/ Please advise on my firework photos?
All images were shot at ISO 640 and at f5. The lens would only go down to f4 so I upped it a couple of notches to try and get a little more detail. Not sure if this was a good idea or not.
Generally I think the exposures are good, and the compositions work if that is what you wanted (looks like the same semi-wide shot to include the tower and the sea) but they all seem a bit "soft" optically, and I am not sure what you can do about that as that might be a phenomenon of the lens and its aperture. I have only shot fireworks once, in about 2001 with a film SLR on a tripod with bulb release and loaded with generic Jessops colour neg film, and my results were somehow sharper than yours - that's why I am questioning the optics, as it looks as if your planning and intent and execution were fine.
Personally I'd have gone for a bolder zoom - you are shooting fireworks, not "fireworks with the Blackpool tower in the frame and some sea", but that's only personal!
I would recommend that if you want critique on a set of photos, that you put those photos into a "Set" on flickr. It makes it easier to flick from one photo to the next that way.
This togger has similar set up to you http://www.flickr.com/photos/zrobulj/8012647004/ looking at the composition it looks more like cosmic event, rather than a nightime landscape shot of fireworks.
He is also using a lower ISO equals less noise, equals more clarity.
They are good, particularly the black sky bursts....
Yes, butterfly is Red Admiral.
The fireworks shots.
A couple of wider shots for reference to the location in a series like this is good, but the rest would be better tighter in and with sharper detail. A faster shutter might help with that. Up the ISO to give you that. Maybe even go up to f5.6 to help sharpness, if you can get away with upping the ISO enough without noise.
Bear in mind that going tighter in usually means a higher f stop and therefore a slower shutter.
Thank you everybody for the replies, they were all helpful.
You'd do well to get a *much* faster lens for this sort of thing, though: shooting at ISO 200 with an F/2 lens would make a major difference. I don't know what model camera you were usng but investigating old, manual focus primes might be an idea for this sort of shot?
Last week I went out with my 35mm Prime and intended to use that as the tide was in. On the night though I went for my zoom lens which isn't as fast as the prime so I took a punt. I think that some of the images could be out of focus as all I had was the Tower to use as a reference point. Some times I used manual and some times, during the shoot, I chose auto focus. I would have preferred to lower the ISO but I was limited by the speed of aperture available to me.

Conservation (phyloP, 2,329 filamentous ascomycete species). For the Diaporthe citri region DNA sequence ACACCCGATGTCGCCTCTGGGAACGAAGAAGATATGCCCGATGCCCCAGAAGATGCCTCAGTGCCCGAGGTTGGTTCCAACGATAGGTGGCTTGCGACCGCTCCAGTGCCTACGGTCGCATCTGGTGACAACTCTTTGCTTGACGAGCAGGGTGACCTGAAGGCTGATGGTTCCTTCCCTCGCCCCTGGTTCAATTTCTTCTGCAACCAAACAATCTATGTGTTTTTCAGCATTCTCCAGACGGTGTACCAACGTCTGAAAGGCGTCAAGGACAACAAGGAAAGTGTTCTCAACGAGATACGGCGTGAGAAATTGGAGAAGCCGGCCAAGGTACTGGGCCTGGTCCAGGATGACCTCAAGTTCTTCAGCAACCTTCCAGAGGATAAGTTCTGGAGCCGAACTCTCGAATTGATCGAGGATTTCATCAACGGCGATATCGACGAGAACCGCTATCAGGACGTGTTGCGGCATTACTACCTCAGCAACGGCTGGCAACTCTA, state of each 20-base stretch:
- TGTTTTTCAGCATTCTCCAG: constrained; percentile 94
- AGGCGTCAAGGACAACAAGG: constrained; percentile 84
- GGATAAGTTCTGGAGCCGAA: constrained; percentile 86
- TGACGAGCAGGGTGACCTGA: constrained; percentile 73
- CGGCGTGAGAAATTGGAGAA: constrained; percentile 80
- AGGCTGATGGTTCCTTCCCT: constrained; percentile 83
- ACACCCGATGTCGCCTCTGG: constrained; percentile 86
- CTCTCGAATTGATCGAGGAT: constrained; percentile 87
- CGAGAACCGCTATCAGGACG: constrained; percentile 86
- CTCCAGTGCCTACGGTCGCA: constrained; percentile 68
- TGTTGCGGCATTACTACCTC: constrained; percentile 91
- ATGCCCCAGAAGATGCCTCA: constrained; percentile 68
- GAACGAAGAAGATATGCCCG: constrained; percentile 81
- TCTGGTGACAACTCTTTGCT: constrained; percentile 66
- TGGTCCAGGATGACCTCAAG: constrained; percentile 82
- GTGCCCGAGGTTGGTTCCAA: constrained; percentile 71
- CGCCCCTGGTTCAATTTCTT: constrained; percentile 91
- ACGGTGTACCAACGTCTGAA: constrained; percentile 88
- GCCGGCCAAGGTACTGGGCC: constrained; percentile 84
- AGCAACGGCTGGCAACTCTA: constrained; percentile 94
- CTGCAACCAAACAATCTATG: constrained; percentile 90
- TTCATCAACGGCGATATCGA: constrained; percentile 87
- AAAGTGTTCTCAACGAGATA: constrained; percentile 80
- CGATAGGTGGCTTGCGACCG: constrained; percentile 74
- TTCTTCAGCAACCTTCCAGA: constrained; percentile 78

learning experience all round.
One piece of advice - try stacking multiple images.
I think one problem with firework pictures is that they only capture a very short period, when one's perception and memory of a display is more cumulative. You picture a sky full of flashes and streaks and many shapes and colours... but in the pictures you see just one brief snapshot of this which doesn't really reflect the experience at all.
That's why I think you can produce some really good images by combining different pictures. Might be worth a try anyway.
This was taken at f8 with a 3.2 second exposure triggered remotely just before the firework exploded. can be a bit hit and miss getting the timing of the firework right sometimes.
Reason you don't won't a wide open aperture is because the depth of field will be too narrow for the moving light and will therefore look soft. Also on basic lenses the image tends to go softer towards the edges of the frame the closer to the limits of their aperture range therefore going more towards f8 it should sharpen things up on images where it's really obvious to see this effect such as firework images.
I used to hold the shutter open on bulb and hold black card over the lens, and put the card in and out of the way. You get a few bursts onto the same image then (same as overlaying images but somehow more "purist"). Another fun trick was to lift the card in and out of the lens path during a single firework, which "chops up" the light streams. Depends to what extend you can hold the camera on bulb (I am talking about a film SLR with a mechanical lockable cable release)
here is a fun looking technique to try, refocussing during the exposure http://www.petapixel.com/2012/08/27/creative-firework-photographs-shot-by-refocusing-during-long-exp...
what you don't want to do is get the exposure wrong when they send all the fireworks off at once http://www.petapixel.com/2012/07/12/close-up-view-of-the-san-diego-fireworks-fail/
The refocusing ones are fab!
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